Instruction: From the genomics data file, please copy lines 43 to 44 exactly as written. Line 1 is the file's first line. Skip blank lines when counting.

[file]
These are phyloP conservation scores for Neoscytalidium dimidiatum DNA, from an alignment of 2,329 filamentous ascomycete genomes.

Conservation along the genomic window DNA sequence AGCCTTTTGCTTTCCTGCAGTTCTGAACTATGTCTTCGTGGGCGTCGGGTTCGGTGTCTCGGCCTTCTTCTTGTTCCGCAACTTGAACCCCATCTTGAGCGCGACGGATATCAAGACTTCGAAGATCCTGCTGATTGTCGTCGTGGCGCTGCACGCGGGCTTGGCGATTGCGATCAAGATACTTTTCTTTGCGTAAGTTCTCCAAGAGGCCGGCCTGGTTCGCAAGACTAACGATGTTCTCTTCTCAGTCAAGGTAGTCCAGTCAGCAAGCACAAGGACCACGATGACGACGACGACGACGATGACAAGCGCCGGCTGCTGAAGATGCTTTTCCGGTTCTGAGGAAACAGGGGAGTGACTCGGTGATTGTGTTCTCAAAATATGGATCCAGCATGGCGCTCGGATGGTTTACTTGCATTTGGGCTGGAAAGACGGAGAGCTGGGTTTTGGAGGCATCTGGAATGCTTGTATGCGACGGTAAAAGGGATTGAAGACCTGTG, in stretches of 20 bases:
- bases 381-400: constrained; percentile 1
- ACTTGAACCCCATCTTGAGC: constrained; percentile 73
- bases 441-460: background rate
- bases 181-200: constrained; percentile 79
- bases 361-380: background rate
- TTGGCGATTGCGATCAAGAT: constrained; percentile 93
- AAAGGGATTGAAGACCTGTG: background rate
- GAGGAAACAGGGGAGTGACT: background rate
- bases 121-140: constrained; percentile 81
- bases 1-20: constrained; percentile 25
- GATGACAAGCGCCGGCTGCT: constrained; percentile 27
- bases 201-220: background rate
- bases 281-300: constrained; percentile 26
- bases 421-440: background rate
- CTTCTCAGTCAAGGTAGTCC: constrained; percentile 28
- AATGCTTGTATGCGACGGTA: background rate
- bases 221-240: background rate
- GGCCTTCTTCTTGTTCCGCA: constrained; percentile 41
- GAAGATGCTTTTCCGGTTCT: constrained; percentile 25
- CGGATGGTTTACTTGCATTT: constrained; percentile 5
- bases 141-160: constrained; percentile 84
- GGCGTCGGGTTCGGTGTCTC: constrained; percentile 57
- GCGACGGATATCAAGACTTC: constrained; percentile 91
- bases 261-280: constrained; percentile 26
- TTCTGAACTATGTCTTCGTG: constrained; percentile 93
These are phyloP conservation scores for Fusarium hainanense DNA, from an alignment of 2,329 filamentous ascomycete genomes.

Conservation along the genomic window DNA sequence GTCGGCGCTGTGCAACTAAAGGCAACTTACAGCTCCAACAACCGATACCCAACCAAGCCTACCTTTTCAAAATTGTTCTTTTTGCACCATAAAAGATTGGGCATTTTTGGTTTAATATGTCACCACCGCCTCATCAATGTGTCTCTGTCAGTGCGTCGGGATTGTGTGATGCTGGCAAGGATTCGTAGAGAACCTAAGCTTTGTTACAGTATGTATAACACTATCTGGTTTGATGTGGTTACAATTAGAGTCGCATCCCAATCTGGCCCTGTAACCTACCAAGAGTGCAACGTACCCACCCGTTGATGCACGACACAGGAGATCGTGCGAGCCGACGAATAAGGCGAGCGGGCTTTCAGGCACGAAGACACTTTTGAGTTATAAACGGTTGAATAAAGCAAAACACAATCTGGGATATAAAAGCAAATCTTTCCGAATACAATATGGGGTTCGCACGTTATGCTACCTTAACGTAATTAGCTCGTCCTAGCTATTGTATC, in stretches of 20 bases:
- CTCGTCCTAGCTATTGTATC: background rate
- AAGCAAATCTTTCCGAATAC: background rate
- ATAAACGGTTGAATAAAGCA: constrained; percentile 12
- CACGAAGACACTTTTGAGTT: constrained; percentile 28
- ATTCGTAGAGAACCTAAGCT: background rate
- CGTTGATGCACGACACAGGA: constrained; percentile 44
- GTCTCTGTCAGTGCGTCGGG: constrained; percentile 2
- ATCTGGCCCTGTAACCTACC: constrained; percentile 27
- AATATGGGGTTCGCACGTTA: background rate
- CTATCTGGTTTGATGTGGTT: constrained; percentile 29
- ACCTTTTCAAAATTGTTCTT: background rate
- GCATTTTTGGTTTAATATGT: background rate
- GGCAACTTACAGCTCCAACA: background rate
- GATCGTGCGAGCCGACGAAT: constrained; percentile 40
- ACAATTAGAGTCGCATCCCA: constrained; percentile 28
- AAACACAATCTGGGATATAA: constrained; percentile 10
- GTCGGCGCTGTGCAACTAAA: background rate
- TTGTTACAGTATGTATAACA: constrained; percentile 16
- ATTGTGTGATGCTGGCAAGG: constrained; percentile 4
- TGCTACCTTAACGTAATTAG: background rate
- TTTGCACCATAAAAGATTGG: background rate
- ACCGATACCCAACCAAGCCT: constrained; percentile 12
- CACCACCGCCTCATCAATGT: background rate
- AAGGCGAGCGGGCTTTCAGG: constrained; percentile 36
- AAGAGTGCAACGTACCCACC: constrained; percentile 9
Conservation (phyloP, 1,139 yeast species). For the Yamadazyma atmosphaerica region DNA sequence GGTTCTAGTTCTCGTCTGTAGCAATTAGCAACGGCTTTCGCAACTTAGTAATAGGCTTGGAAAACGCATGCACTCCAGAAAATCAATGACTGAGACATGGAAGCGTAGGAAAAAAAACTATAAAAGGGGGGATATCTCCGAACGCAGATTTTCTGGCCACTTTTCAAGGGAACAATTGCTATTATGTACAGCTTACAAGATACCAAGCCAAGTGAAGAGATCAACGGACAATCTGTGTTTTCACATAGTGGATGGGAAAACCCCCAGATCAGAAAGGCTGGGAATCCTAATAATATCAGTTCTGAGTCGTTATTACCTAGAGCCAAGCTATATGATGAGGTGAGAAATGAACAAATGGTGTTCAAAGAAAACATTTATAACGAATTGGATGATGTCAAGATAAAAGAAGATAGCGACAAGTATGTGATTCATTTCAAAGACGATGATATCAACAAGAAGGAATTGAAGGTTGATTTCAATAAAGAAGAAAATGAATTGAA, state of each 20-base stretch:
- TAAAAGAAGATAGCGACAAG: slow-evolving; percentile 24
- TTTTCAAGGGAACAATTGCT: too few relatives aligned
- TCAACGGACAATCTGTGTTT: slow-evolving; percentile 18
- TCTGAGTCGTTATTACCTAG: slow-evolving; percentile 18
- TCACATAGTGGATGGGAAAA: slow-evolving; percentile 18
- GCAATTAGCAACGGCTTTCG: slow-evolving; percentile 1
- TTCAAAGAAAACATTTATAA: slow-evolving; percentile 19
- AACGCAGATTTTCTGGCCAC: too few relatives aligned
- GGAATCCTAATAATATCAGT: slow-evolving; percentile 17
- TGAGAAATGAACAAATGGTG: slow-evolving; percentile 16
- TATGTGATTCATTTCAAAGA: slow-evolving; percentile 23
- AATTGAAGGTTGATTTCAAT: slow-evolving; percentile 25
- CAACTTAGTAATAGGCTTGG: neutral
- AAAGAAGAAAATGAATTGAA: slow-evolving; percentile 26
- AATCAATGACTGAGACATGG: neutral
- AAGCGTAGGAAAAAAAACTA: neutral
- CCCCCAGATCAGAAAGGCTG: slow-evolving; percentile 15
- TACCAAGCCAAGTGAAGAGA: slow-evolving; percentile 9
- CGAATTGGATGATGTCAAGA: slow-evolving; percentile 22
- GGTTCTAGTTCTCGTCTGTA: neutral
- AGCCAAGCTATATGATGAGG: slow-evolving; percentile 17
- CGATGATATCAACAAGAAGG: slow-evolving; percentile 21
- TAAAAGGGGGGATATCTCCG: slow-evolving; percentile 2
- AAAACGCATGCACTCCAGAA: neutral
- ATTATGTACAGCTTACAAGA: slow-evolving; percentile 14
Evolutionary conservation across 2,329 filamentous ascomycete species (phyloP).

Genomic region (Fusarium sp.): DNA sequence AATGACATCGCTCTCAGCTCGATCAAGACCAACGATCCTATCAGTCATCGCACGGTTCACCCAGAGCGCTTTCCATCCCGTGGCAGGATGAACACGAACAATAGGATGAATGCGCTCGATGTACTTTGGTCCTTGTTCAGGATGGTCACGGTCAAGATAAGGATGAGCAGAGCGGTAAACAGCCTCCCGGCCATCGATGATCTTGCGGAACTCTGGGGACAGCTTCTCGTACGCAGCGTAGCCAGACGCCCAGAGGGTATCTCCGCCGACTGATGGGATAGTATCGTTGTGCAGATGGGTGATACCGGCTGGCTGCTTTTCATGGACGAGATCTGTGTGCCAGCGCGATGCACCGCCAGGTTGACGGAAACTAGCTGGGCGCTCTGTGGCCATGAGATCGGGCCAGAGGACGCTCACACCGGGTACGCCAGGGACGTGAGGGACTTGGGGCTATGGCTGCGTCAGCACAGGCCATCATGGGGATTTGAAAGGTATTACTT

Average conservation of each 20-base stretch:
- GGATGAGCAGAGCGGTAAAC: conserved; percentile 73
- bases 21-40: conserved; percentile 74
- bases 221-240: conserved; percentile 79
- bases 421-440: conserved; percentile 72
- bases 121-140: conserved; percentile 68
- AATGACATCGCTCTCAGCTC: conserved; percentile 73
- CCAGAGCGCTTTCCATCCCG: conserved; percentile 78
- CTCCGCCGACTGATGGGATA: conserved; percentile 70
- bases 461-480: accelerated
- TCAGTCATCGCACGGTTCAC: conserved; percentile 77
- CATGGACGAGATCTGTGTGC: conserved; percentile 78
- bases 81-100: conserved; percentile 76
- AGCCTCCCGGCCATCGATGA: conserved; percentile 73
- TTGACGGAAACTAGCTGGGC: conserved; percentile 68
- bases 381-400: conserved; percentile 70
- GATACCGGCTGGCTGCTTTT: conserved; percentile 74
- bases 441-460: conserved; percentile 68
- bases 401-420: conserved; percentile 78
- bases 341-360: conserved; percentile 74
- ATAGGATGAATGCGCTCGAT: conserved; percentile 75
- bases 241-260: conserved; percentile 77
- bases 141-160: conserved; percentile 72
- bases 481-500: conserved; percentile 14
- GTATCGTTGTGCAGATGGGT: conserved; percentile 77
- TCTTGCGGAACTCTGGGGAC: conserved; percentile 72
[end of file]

- GATCGTGCGAGCCGACGAAT: constrained; percentile 40
- ACAATTAGAGTCGCATCCCA: constrained; percentile 28